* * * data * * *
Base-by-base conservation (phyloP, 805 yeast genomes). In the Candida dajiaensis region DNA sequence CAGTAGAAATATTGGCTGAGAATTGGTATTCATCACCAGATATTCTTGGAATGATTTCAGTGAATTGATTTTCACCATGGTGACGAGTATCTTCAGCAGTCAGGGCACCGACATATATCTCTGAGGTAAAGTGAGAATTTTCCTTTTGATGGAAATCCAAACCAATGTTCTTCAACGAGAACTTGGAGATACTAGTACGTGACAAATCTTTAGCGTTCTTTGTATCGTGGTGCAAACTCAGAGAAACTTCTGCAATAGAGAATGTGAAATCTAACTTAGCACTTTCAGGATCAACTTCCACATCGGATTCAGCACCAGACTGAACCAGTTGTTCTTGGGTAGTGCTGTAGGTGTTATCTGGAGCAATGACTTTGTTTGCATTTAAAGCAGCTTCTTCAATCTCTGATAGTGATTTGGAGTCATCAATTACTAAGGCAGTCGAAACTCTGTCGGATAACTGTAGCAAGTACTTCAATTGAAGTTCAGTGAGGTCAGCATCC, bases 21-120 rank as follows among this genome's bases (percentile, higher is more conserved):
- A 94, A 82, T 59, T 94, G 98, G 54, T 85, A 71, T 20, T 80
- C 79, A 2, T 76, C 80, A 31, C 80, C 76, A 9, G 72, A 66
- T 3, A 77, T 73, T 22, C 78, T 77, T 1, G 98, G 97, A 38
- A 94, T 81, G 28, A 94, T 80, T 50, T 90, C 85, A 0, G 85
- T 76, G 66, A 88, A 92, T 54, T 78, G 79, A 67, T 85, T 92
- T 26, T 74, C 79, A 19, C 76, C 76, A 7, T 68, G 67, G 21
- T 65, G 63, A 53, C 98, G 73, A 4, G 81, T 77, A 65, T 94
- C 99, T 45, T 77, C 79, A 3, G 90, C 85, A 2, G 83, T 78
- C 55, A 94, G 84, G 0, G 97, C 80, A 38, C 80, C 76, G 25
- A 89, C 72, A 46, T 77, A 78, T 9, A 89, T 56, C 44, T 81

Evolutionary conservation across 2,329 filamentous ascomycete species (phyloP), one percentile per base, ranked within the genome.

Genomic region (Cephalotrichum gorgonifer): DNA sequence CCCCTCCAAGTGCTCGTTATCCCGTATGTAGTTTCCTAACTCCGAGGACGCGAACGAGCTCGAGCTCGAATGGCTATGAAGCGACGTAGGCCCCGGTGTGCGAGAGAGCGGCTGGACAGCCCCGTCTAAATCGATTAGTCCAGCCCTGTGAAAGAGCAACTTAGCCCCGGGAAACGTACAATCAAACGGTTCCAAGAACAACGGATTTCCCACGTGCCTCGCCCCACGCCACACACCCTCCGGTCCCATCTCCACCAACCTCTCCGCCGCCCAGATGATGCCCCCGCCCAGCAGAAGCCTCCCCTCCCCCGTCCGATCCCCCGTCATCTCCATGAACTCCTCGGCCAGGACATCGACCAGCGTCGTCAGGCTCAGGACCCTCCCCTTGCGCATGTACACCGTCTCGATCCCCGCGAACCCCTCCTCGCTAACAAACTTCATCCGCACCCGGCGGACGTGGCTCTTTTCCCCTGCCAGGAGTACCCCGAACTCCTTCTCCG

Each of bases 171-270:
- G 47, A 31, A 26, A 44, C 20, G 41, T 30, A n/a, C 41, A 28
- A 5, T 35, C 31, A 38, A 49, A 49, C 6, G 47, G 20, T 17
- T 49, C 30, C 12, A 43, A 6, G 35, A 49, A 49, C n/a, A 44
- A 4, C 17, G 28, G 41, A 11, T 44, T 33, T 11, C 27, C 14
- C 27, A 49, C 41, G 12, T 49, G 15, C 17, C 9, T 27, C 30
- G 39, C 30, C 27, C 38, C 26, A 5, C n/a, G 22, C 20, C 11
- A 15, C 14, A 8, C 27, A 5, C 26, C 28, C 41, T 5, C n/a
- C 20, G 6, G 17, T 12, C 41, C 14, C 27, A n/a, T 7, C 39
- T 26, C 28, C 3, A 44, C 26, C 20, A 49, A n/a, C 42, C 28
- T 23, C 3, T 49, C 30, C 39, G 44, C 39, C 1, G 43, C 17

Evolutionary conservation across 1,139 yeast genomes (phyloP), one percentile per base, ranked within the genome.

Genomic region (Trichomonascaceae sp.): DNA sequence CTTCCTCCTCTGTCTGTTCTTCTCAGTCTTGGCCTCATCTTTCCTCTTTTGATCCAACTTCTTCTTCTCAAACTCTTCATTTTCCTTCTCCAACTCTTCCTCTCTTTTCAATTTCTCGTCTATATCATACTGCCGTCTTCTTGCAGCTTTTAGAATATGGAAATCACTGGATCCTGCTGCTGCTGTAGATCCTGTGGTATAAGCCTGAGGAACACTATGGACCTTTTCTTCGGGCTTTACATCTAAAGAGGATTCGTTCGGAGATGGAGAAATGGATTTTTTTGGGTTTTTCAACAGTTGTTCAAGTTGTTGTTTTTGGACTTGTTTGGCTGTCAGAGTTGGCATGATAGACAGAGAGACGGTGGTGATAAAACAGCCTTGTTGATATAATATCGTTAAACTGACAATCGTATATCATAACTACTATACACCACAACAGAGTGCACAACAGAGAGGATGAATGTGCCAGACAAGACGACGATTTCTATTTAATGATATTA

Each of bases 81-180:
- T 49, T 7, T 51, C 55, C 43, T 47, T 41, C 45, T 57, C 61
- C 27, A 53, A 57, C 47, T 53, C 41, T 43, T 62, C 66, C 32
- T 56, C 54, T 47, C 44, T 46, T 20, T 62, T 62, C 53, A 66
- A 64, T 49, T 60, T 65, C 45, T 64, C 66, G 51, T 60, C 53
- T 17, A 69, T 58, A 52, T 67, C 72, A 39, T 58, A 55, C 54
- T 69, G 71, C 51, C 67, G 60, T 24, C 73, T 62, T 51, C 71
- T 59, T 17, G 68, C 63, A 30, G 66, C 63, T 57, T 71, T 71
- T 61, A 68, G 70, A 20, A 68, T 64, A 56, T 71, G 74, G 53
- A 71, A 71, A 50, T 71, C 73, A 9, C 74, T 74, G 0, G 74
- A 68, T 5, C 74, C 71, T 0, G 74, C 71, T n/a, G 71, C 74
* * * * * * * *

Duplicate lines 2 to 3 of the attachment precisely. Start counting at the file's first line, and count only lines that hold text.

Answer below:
- A 94, A 82, T 59, T 94, G 98, G 54, T 85, A 71, T 20, T 80
- C 79, A 2, T 76, C 80, A 31, C 80, C 76, A 9, G 72, A 66